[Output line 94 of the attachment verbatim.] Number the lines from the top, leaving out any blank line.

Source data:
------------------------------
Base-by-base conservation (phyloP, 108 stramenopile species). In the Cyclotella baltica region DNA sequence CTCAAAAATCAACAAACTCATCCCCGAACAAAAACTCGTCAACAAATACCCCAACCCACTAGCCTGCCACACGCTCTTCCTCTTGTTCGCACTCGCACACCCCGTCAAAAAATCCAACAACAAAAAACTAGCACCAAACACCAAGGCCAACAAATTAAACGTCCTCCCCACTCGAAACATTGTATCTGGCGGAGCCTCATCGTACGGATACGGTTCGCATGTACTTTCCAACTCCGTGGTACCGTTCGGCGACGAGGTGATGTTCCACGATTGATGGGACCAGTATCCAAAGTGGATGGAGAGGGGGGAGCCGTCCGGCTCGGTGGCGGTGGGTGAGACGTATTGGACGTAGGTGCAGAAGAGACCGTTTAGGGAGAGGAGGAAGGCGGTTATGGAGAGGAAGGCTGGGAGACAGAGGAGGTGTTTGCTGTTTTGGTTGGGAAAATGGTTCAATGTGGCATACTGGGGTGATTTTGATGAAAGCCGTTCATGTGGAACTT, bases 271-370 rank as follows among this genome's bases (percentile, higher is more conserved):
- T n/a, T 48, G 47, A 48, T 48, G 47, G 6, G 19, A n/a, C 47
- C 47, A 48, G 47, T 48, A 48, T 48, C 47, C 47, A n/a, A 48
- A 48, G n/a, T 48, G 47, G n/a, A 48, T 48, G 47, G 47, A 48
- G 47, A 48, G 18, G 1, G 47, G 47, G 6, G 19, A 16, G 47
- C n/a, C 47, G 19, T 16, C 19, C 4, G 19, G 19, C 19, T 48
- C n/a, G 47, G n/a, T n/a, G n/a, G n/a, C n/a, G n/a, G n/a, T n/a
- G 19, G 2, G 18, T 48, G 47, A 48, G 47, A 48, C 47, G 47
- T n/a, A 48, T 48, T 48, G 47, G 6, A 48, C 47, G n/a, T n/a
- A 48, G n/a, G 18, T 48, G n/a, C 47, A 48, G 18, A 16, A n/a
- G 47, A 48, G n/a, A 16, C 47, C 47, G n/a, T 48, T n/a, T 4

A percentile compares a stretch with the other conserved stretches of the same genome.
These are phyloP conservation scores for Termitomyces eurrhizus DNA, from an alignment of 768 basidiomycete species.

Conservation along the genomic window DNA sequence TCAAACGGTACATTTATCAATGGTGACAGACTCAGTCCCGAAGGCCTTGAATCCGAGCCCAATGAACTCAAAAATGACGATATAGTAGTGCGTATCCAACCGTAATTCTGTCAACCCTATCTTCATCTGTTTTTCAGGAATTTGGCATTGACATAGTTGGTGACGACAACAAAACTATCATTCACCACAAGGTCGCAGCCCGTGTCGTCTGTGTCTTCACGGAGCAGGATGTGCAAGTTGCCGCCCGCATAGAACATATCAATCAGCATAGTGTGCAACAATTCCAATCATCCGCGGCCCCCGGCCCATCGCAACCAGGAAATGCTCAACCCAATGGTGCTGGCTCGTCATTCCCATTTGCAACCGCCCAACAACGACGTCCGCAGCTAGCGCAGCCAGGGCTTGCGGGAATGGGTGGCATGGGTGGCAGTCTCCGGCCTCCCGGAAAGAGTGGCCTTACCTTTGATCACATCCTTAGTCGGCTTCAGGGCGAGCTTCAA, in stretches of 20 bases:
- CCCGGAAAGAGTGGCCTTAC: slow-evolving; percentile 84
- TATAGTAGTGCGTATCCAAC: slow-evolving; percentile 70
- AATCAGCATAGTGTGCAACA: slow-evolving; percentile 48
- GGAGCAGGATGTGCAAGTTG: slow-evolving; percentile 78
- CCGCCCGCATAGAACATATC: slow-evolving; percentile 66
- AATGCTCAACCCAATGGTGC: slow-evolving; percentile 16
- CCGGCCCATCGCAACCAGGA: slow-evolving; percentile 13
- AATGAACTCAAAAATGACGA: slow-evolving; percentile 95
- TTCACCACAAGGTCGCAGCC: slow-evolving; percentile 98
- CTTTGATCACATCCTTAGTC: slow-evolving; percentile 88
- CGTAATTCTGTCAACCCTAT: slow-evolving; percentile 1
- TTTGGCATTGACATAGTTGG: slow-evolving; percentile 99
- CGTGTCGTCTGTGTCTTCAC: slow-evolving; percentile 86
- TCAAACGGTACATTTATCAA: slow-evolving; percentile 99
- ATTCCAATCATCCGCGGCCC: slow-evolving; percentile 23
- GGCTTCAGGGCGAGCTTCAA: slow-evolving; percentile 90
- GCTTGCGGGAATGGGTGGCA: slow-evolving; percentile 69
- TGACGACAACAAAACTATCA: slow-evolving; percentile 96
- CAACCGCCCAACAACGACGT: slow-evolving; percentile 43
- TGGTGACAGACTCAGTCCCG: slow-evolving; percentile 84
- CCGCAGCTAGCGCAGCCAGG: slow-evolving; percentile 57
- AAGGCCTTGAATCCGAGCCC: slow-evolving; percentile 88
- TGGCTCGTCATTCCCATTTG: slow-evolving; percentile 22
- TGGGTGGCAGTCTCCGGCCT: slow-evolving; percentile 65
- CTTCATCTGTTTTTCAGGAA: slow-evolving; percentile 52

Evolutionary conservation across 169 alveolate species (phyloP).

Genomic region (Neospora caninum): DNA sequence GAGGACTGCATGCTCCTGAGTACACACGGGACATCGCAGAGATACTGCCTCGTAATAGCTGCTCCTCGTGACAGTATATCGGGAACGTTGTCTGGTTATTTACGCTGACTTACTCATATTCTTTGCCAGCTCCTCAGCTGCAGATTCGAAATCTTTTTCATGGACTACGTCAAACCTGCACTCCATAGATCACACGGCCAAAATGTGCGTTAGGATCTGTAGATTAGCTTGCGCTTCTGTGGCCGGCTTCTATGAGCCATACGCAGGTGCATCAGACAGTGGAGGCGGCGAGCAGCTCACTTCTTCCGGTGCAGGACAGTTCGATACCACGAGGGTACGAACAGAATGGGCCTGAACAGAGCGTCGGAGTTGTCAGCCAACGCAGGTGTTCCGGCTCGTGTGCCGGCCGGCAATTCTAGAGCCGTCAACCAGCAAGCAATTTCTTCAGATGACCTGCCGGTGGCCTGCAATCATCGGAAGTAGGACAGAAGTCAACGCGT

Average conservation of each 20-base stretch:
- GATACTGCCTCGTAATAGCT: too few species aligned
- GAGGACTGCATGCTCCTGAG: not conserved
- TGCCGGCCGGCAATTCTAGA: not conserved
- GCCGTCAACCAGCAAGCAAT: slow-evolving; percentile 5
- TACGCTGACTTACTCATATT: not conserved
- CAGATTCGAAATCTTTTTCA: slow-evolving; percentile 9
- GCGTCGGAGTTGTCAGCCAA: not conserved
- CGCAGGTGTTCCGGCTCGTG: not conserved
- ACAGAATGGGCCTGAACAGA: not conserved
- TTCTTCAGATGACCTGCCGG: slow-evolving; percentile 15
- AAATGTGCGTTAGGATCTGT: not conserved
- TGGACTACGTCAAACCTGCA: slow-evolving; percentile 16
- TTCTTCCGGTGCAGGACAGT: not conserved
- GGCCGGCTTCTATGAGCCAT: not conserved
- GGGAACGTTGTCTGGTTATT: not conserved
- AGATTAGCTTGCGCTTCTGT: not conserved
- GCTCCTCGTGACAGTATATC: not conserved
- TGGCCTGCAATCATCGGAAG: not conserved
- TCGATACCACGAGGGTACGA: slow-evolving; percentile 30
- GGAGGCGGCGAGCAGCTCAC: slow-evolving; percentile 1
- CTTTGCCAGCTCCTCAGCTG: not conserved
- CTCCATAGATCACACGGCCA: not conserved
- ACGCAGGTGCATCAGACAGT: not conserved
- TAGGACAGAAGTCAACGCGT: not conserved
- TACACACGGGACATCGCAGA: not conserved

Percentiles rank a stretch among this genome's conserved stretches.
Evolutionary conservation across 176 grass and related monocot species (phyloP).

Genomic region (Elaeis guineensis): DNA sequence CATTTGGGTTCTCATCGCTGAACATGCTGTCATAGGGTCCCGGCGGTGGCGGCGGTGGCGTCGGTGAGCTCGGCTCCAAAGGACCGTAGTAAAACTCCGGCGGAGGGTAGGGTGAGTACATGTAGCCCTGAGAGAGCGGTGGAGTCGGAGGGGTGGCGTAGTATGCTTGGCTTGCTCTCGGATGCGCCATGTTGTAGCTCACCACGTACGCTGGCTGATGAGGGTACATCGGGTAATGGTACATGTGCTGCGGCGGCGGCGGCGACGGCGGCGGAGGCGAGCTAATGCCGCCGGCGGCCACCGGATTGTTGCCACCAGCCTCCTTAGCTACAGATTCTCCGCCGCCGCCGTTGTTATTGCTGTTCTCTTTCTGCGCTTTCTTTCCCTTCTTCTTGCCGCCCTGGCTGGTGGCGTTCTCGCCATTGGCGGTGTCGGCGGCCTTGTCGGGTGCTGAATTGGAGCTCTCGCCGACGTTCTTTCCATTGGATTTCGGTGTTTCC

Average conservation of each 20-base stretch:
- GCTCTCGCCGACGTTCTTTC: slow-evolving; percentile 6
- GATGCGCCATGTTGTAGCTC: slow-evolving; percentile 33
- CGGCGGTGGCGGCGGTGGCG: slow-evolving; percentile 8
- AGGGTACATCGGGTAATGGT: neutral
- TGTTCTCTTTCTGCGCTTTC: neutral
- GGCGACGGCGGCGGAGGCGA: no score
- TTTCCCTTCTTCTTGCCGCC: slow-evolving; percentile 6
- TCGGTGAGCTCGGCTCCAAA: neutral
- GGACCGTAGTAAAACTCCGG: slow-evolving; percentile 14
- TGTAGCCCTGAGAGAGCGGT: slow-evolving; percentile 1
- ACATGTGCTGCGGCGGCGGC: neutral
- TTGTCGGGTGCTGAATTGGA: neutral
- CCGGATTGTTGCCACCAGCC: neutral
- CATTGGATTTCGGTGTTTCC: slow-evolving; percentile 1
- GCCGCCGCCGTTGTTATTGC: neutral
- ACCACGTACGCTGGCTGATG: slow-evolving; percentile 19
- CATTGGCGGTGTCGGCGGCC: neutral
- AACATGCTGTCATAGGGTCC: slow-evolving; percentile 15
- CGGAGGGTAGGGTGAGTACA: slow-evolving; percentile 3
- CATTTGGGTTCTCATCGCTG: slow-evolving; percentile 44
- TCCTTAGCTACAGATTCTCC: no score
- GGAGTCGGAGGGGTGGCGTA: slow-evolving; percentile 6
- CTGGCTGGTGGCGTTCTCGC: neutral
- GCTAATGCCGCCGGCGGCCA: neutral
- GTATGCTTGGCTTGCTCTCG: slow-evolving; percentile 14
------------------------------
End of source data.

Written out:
- CTGGCTGGTGGCGTTCTCGC: neutral